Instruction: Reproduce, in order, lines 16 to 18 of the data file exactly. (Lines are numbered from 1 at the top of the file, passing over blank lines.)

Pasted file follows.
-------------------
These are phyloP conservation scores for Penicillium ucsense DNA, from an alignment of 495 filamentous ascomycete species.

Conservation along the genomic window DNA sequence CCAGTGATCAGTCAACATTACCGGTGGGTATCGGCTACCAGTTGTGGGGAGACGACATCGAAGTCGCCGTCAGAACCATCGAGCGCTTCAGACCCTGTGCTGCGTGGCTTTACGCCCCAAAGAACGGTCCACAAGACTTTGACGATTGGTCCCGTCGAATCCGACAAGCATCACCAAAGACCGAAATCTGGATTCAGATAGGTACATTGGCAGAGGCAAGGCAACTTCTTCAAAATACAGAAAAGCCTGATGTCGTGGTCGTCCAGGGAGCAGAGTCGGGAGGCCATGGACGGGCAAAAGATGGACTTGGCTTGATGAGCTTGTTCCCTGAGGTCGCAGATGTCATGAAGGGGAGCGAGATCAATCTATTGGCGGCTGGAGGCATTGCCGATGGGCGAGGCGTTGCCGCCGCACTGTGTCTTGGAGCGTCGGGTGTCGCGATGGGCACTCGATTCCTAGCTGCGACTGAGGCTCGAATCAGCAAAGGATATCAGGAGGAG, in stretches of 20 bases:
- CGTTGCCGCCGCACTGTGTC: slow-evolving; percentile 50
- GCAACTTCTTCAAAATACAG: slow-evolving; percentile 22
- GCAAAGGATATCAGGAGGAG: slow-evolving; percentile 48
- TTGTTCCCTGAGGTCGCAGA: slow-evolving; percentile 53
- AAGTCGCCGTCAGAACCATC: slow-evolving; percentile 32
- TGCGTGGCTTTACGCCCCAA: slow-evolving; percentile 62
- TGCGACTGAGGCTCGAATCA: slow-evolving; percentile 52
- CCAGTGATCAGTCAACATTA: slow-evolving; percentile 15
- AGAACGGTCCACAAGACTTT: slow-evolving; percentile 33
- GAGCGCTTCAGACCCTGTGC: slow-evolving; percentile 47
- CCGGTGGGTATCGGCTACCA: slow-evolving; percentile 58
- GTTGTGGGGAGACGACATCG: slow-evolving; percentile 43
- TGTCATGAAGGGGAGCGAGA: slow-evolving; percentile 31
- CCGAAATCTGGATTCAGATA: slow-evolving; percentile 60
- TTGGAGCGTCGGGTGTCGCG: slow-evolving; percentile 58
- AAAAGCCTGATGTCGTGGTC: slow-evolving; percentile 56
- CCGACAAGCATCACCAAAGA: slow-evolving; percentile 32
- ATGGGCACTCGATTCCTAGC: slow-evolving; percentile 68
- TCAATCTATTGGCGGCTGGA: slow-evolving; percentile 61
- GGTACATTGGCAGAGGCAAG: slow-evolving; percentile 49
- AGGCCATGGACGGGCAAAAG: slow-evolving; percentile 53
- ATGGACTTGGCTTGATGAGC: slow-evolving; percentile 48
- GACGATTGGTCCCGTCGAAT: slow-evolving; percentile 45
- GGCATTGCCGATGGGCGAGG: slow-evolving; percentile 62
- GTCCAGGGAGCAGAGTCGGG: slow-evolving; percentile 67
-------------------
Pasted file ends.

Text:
- CCGAAATCTGGATTCAGATA: slow-evolving; percentile 60
- TTGGAGCGTCGGGTGTCGCG: slow-evolving; percentile 58
- AAAAGCCTGATGTCGTGGTC: slow-evolving; percentile 56